Saturday, July 9, 2016

CalSTA Blog: Demolition of Historic Bay Bridge Continues

Oakland – Caltrans’ removal of the original east span of the San Francisco-Oakland Bay Bridge continues today with the lowering of the fourth of five 504-foot trusses.  As demolition progresses, Caltrans’ focus remains on public safety and protection of the environment.
Unlike the building methods used during the original construction of the Old Bay Bridge, today’s lowering process is extensive, taking into account safety and environmental stewardship factors not considered when the bridge was built in 1935.
The 504-foot truss must be lowered, and then set down on barges to be transported to the Port of Oakland for disassembly. During the process, contractors will be working closely with a bird deterrence contractor and engineers to coordinate activities.
This operation is highly weather-dependent, and is expected to take two days, with an anticipated 12 to 14 hours of work, each day. High winds could cause schedule changes. The operation may be completed in one day, if weather cooperates.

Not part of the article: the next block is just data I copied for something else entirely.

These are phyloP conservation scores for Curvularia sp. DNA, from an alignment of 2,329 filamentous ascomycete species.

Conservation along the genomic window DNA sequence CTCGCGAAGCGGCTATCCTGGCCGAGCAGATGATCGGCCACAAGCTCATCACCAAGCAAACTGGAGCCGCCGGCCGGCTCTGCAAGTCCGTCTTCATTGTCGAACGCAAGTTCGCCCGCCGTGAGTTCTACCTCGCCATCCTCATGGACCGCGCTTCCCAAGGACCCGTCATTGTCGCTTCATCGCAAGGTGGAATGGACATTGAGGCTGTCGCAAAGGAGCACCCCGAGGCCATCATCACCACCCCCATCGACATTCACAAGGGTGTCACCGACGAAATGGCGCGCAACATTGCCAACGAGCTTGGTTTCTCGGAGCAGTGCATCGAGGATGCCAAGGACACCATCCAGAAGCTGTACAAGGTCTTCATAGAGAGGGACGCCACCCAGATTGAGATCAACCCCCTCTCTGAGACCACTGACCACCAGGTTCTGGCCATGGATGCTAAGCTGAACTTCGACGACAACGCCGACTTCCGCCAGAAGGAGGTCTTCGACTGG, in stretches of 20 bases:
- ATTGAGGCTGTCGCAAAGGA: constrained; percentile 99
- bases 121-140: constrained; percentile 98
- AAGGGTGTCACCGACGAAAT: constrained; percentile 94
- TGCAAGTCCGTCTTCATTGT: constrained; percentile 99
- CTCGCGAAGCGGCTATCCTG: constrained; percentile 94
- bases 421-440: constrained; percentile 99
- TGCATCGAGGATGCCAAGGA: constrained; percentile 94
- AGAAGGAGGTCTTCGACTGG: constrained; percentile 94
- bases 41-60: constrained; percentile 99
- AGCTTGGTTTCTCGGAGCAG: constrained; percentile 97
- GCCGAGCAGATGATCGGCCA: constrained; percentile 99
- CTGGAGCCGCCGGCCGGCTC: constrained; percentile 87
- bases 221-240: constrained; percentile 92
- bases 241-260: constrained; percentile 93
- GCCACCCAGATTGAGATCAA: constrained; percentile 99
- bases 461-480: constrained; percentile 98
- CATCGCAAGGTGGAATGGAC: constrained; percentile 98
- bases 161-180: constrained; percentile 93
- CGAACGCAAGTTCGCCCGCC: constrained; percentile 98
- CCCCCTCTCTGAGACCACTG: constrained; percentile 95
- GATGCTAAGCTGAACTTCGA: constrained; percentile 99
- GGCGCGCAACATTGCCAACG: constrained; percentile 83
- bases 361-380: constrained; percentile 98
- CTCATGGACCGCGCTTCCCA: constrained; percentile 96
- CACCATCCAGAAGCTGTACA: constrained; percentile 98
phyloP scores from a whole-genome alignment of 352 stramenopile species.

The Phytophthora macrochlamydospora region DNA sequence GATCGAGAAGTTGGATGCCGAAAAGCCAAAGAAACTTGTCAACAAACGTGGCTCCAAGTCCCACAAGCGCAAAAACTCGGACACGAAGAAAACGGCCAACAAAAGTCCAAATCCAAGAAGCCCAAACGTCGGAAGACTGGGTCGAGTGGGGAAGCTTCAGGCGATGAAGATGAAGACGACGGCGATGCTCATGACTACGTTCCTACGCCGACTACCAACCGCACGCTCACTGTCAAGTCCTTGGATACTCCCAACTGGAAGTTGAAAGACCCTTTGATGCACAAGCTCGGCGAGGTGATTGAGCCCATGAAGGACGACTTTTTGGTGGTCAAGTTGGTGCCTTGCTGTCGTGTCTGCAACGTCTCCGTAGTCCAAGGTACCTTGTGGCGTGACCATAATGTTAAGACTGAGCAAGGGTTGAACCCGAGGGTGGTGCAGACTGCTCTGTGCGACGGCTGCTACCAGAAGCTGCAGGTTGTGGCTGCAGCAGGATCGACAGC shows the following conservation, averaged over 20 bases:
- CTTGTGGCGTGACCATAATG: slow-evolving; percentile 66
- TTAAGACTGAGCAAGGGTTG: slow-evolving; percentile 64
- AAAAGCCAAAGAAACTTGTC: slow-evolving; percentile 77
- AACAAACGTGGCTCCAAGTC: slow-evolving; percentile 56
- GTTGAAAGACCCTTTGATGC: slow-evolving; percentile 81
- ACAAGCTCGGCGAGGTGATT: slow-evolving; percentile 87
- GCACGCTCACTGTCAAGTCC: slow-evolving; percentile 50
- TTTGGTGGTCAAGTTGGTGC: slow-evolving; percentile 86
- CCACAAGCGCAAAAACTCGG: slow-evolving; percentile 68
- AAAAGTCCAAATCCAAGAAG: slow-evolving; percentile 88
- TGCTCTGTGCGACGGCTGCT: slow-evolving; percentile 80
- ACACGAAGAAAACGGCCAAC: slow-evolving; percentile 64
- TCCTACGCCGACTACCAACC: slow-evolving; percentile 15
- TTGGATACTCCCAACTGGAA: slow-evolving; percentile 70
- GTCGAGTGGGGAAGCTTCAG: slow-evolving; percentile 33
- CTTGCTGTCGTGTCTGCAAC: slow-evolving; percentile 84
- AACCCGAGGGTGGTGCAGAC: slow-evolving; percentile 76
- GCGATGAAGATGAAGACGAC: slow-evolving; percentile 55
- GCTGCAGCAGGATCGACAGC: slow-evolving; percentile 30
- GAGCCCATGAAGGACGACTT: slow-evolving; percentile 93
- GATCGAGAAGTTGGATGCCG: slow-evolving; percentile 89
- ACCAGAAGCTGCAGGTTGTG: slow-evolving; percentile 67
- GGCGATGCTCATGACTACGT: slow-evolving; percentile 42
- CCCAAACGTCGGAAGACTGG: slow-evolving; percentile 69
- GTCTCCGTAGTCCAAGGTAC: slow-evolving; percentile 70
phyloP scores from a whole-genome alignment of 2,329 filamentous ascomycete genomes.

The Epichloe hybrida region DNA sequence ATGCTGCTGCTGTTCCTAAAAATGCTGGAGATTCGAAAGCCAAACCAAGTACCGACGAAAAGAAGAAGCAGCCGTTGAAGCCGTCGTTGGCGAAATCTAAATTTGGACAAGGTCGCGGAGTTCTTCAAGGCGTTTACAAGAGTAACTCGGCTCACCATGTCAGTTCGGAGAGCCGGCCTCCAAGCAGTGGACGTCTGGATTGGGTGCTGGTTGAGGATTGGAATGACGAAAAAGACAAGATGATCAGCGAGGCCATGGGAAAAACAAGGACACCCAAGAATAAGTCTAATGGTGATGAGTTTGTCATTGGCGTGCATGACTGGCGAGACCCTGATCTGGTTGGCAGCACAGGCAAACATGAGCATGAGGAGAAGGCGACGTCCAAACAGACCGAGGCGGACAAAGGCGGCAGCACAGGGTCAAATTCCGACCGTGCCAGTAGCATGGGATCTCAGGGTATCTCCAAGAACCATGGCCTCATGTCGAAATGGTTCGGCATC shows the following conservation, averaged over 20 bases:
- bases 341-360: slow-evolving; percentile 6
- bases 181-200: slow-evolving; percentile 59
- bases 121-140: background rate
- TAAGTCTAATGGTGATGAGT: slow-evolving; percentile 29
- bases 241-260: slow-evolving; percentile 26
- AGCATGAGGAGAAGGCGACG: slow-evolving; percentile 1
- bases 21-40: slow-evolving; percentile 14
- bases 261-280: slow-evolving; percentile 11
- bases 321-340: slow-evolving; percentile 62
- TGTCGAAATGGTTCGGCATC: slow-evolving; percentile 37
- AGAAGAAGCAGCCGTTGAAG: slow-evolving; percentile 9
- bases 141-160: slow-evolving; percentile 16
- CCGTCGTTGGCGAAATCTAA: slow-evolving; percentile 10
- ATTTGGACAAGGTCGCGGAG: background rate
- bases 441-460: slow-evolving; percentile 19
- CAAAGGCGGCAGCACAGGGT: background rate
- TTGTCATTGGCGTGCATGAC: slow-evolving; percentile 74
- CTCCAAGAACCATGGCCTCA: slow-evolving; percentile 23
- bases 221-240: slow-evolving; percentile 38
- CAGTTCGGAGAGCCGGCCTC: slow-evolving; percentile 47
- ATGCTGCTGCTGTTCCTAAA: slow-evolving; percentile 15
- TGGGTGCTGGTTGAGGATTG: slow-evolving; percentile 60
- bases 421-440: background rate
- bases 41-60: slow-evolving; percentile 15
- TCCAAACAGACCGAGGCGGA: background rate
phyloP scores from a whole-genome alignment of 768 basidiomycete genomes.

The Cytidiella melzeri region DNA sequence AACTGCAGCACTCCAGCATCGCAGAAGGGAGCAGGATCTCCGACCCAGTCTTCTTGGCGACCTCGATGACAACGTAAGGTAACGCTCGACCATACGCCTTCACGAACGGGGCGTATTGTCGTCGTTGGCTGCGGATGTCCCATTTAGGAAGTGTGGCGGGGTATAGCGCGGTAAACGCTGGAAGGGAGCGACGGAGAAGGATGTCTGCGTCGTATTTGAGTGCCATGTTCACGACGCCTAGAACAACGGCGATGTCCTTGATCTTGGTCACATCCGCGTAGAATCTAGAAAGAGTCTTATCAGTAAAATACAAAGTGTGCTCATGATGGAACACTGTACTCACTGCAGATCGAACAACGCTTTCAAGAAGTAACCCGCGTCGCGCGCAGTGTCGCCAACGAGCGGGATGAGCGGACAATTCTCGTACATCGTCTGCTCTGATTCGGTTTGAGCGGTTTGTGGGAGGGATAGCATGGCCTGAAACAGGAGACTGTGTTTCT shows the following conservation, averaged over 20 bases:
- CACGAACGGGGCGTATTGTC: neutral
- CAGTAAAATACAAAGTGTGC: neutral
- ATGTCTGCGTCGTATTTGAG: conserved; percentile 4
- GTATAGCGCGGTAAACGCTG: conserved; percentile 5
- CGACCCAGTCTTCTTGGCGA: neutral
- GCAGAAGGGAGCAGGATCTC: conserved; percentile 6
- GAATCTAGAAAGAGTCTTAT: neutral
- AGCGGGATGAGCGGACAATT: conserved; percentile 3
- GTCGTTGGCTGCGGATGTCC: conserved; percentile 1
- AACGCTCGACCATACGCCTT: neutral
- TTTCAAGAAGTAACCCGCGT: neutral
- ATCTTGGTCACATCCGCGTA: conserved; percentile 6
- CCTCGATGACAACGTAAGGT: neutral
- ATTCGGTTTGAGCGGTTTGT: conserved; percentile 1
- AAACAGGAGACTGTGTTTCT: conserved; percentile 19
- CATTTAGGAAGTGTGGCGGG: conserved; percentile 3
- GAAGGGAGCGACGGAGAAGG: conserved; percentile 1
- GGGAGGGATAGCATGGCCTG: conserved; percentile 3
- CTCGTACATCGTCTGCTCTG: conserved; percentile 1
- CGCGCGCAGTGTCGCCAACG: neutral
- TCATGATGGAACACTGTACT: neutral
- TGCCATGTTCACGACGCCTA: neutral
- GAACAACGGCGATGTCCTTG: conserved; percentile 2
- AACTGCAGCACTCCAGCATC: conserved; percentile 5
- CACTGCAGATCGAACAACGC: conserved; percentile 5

“Although we have already successfully completed this truss lowering operation on three recent occasions, we are diligent in our continued commitment to safety and the environment.” explained Chief Bridge Engineer, Brian Maroney.
Two live streams (displayed above) allow for public viewing during the operation. Caltrans encourages the public to use this method for observing the operation. The bike path will be closed during the operation.
The lowering of these five 504-foot trusses is the second part in a three-part process to dismantle the Old Bay Bridge. Phase I was completed at the end of 2015, with the demolition of the cantilever section and S-curve to Yerba Buena Island.
The final phase will involve the dismantling of 14 288-foot truss span sections that extend to the Oakland shore — a completely different engineering challenge from the removal of the 504-foot trusses.
Caltrans, contractors and partners are diligently planning for the successful removal of the first of these 14 288-foot truss sections, the removal of which will require consideration of varied marine foundations and water depth.
More information about the Phase III removal process will be shared as the demolition work continues.


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